The L.A. Phil’s opening night gala ended Thursday with the audience — including city, county, corporate and entertainment bigwigs — standing, singing and clapping along to the Beach Boys’ “Good Vibrations,” the words projected overhead, presumably for the out-of-towners. Gustavo Dudamel conducted the Los Angeles Philharmonic and Master Chorale along with Coldplay’s Chris Martin, esteemed Doors drummer John Densmore, brilliant electric violinist Tracy Silverman and R&B star Corinne Bailey Rae.
Or maybe the “California Soul”-themed gala, and kickoff for the orchestra’s extravagant centennial season, ended after that, when shimmering blue surfboard-shaped confetti rained from the ceiling.
No, it ended an hour later outdoors with the exterior Disney Hall steel alight with video imagery — as its architect Frank Gehry had always intended — and looking, for a spectacular 15 minutes of fame, like the most amazing building in the world.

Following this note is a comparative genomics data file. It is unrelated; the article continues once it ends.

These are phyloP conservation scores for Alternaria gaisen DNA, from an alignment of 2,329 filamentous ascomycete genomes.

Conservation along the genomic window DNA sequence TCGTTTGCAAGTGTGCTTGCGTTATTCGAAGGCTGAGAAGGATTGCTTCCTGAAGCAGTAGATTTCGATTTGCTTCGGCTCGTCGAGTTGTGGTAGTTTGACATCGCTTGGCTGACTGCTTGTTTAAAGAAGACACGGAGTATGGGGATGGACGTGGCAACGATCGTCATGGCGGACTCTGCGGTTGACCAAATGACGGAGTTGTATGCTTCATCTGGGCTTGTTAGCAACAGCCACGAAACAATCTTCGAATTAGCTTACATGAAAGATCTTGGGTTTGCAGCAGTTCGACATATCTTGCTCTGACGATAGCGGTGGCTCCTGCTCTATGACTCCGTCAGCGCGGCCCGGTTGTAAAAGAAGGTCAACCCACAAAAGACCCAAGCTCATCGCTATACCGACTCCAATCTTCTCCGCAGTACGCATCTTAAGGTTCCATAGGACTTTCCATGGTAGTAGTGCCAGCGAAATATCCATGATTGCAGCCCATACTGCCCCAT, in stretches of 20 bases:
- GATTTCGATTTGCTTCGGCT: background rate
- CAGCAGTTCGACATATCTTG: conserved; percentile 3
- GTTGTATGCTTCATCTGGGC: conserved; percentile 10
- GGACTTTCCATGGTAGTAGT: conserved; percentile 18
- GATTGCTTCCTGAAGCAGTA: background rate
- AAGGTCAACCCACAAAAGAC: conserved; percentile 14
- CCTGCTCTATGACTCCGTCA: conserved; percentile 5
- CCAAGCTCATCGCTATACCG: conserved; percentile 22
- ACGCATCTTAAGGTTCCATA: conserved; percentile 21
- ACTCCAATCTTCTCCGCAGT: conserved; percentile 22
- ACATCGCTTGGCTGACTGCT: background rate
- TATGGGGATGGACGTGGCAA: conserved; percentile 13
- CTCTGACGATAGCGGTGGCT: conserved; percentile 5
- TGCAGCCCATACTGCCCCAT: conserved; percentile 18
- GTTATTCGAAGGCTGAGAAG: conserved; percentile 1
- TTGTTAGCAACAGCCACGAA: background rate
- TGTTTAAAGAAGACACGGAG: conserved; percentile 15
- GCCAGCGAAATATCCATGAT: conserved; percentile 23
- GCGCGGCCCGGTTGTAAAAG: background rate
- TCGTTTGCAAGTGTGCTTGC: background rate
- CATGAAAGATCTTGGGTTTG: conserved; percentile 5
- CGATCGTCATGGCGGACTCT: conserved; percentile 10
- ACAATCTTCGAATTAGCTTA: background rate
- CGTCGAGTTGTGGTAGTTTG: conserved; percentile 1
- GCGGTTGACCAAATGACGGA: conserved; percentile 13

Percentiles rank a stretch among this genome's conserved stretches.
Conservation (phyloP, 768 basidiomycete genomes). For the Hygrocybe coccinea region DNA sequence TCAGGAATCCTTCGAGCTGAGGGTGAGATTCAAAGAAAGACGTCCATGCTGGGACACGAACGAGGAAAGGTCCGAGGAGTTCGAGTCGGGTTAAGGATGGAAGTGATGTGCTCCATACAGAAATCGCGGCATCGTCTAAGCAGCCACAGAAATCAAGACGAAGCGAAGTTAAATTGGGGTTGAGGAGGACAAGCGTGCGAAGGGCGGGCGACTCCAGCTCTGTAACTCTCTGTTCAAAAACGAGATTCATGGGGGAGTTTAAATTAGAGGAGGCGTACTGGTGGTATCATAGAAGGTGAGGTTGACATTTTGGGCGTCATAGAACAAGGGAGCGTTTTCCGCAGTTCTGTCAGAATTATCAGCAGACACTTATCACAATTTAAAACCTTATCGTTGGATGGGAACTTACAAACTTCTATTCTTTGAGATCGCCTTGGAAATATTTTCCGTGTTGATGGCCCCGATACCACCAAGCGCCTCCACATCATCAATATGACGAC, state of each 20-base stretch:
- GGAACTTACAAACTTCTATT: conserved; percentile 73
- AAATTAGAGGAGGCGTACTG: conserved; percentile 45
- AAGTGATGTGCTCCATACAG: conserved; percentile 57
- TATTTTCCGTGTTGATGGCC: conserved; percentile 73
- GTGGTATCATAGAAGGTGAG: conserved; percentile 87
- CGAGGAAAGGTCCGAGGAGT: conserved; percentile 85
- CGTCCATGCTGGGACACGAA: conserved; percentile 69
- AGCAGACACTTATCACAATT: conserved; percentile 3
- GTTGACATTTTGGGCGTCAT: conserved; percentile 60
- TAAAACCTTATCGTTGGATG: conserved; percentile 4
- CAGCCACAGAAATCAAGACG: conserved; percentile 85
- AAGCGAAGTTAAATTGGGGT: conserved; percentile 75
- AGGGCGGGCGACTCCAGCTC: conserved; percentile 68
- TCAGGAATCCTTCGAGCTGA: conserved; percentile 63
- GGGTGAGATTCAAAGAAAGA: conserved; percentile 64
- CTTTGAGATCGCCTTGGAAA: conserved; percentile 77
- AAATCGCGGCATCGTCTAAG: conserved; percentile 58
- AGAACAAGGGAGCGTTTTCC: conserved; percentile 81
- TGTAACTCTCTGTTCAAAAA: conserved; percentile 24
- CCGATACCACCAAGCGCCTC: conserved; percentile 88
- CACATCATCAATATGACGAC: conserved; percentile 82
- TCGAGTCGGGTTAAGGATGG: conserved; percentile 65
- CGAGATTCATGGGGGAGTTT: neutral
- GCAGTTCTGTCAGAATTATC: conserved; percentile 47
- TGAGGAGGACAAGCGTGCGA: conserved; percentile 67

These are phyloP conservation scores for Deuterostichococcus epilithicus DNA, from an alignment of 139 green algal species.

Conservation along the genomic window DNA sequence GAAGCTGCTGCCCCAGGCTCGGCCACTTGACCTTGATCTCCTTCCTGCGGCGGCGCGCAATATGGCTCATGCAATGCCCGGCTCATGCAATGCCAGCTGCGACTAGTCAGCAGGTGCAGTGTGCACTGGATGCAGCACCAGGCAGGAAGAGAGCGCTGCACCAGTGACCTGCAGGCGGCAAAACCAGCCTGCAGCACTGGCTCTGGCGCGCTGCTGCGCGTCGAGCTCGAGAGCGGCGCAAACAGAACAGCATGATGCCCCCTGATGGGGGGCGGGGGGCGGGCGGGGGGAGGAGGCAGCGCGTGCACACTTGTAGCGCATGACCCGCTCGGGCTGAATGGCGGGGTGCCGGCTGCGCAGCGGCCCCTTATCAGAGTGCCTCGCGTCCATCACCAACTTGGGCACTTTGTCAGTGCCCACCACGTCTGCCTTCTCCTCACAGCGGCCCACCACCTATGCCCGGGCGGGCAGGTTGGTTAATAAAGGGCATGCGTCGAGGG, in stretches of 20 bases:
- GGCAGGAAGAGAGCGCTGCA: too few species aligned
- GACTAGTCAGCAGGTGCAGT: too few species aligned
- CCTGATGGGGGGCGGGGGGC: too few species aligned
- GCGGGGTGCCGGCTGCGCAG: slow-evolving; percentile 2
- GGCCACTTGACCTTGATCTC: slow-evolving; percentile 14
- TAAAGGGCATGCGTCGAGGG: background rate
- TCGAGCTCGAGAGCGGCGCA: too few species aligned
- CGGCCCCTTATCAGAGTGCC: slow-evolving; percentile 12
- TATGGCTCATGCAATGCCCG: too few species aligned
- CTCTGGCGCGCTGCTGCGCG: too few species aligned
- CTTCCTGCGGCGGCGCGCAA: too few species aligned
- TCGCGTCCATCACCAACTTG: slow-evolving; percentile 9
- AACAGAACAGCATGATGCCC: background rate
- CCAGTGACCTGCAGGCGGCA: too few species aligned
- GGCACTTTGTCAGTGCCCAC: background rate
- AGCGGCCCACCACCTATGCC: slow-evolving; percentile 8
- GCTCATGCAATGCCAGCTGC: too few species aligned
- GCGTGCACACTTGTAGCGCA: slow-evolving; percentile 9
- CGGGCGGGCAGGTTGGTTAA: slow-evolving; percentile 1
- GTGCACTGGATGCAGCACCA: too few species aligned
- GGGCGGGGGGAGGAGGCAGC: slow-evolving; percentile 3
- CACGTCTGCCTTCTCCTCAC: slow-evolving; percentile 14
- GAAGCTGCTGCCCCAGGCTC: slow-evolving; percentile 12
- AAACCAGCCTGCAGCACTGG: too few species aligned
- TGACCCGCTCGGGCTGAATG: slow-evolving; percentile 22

No, it ended the next morning far away across the pond, with snarky comments on the widely read London classical music blog, Slipped Disc, that decried the pop culture depths to which a great orchestra, which once opened its seasons with the likes of Rachmaninoff, Stravinsky and Rubinstein, had now sunk under our surfboard-besmirched beaches.
(Actually, the L.A. Phil never ever opened its season with galas featuring any of these Russian and Polish émigrés on stage. In fact, the orchestra didn’t have galas in those days like this one to raise millions of dollars for the institution’s extensive education and outreach programs.)
“California Soul” was, to be sure, a mixed bag of things that worked and that didn’t. Before the surfboard drop, Dudamel told the audience, “We don’t have borders in art,” to which Densmore responded with a drumroll of acclamation and the crowd applauded.
It wasn’t just pop music outsiders who were welcomed into orchestra-land; good vibratory activity from visual arts and theater also added to the atmosphere. Ben Zamora designed a light sculpture of crosshatched neon that covered the Disney organ pipes and offered bright lights in seeming conflict with lighting designer Mikki Kunttu’s more subtle color fields on stage.